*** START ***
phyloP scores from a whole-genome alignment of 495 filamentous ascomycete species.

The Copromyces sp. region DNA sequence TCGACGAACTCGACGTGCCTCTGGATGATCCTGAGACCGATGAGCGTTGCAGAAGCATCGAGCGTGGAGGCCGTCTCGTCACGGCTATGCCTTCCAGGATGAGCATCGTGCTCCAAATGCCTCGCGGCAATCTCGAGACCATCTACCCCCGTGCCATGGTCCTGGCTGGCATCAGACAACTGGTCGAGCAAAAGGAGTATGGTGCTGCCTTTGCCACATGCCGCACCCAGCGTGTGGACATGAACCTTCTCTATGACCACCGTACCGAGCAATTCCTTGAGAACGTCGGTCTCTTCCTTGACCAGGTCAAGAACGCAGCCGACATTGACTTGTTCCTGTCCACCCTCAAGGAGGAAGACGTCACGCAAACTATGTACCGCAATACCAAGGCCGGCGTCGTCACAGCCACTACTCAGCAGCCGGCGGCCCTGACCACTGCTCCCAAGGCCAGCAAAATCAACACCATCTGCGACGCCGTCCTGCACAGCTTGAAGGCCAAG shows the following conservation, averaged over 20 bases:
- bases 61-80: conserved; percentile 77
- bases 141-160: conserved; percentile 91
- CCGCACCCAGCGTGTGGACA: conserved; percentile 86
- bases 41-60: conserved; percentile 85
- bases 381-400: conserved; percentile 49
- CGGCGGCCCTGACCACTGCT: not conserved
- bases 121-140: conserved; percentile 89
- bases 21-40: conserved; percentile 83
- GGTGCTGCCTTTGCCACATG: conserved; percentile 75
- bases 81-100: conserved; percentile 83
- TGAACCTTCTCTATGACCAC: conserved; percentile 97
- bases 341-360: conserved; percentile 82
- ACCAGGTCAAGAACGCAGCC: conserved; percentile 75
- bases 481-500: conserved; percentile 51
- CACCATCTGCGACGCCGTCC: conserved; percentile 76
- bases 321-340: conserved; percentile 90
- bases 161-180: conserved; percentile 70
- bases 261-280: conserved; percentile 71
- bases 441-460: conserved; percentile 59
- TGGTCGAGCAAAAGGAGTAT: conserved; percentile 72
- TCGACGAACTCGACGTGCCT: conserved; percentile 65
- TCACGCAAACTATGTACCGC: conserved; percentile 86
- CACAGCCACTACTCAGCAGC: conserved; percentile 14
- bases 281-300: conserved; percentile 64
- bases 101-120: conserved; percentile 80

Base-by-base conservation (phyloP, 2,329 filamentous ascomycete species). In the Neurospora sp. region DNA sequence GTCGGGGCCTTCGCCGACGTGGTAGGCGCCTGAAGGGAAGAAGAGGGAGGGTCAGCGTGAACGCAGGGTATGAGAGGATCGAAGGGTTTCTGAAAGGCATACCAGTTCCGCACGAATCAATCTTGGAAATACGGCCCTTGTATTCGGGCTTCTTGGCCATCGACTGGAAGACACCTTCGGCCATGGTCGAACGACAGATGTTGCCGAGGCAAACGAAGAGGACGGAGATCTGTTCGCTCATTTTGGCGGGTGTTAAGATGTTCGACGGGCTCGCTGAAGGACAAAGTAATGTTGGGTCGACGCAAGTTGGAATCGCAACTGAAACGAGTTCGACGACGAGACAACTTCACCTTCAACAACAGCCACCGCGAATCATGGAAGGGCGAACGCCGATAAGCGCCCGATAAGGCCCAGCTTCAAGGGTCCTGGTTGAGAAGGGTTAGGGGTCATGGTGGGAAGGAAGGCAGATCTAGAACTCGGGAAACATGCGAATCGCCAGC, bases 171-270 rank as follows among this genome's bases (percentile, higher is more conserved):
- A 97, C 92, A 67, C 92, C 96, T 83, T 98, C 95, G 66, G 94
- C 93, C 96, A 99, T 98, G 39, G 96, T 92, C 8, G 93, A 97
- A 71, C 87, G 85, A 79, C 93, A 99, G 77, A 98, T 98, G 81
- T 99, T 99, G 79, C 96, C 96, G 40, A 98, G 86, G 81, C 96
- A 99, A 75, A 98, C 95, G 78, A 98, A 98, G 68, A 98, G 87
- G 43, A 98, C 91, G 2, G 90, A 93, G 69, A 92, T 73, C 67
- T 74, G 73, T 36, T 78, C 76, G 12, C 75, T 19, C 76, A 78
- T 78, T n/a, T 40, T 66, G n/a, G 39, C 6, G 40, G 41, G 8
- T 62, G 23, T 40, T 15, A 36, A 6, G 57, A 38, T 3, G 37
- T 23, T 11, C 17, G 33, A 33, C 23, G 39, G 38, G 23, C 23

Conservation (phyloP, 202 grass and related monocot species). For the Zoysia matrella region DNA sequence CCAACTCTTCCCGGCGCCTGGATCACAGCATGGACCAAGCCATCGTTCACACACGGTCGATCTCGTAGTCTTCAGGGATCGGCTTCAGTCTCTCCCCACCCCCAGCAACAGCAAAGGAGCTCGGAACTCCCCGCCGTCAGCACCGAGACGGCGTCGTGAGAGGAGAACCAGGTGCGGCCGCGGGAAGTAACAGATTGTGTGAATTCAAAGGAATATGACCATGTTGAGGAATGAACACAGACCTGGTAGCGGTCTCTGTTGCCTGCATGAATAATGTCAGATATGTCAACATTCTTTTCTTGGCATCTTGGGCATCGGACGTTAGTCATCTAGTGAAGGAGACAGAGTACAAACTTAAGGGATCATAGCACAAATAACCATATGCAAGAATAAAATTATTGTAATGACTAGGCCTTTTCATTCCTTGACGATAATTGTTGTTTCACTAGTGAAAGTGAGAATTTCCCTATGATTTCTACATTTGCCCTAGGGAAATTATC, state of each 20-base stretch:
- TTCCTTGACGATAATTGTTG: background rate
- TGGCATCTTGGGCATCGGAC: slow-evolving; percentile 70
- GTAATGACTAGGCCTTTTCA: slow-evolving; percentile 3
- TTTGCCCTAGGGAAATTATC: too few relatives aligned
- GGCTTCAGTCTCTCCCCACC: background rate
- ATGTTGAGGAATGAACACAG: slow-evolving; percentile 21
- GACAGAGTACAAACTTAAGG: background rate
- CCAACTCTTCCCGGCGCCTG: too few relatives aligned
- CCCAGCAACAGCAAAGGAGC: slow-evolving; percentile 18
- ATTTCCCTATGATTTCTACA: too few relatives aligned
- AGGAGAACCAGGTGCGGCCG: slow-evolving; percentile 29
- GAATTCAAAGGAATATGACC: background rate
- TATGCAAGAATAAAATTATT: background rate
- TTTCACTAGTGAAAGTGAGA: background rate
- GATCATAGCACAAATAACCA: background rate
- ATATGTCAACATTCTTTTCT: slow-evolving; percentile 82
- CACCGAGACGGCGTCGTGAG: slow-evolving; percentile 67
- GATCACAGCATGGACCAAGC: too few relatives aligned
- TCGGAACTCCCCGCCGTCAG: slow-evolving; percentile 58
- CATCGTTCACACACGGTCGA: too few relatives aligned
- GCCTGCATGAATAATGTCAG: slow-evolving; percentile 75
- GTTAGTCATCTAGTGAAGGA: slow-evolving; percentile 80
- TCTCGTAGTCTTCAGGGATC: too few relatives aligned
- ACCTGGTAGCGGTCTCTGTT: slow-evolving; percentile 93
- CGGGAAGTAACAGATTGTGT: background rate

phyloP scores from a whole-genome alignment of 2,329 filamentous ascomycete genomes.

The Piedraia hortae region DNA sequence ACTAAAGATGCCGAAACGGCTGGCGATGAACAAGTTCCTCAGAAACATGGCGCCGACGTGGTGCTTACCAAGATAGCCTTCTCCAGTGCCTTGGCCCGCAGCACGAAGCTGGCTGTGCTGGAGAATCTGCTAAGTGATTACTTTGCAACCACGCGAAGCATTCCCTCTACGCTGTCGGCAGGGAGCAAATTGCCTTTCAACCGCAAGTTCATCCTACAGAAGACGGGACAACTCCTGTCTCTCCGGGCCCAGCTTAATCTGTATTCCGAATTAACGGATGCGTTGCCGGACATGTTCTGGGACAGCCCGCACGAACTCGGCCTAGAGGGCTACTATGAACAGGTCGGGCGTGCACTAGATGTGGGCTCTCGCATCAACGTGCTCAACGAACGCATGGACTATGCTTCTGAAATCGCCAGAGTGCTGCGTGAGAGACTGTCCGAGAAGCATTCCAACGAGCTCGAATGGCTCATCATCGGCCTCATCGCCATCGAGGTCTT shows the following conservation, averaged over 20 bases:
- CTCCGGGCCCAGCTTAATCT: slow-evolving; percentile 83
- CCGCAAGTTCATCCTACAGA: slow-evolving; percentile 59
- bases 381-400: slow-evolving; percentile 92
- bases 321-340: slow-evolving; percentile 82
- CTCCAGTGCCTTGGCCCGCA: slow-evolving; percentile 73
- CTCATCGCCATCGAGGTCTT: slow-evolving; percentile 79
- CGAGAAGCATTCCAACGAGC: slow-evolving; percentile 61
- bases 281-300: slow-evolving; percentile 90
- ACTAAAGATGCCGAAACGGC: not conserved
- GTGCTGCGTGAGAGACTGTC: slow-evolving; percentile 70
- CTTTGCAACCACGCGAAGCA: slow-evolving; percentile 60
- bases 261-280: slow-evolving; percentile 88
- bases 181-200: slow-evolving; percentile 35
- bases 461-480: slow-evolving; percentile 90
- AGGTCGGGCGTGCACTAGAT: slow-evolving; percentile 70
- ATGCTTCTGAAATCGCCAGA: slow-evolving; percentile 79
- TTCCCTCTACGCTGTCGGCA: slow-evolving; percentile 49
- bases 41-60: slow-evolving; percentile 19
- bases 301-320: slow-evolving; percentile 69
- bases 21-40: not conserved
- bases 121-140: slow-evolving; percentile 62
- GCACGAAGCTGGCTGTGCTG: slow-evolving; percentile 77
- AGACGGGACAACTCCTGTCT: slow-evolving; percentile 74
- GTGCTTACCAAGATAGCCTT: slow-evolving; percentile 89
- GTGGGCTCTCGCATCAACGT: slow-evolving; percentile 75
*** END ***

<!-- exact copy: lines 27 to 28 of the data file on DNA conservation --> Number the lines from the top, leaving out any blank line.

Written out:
- bases 101-120: conserved; percentile 80

Base-by-base conservation (phyloP, 2,329 filamentous ascomycete species). In the Neurospora sp. region DNA sequence GTCGGGGCCTTCGCCGACGTGGTAGGCGCCTGAAGGGAAGAAGAGGGAGGGTCAGCGTGAACGCAGGGTATGAGAGGATCGAAGGGTTTCTGAAAGGCATACCAGTTCCGCACGAATCAATCTTGGAAATACGGCCCTTGTATTCGGGCTTCTTGGCCATCGACTGGAAGACACCTTCGGCCATGGTCGAACGACAGATGTTGCCGAGGCAAACGAAGAGGACGGAGATCTGTTCGCTCATTTTGGCGGGTGTTAAGATGTTCGACGGGCTCGCTGAAGGACAAAGTAATGTTGGGTCGACGCAAGTTGGAATCGCAACTGAAACGAGTTCGACGACGAGACAACTTCACCTTCAACAACAGCCACCGCGAATCATGGAAGGGCGAACGCCGATAAGCGCCCGATAAGGCCCAGCTTCAAGGGTCCTGGTTGAGAAGGGTTAGGGGTCATGGTGGGAAGGAAGGCAGATCTAGAACTCGGGAAACATGCGAATCGCCAGC, bases 171-270 rank as follows among this genome's bases (percentile, higher is more conserved):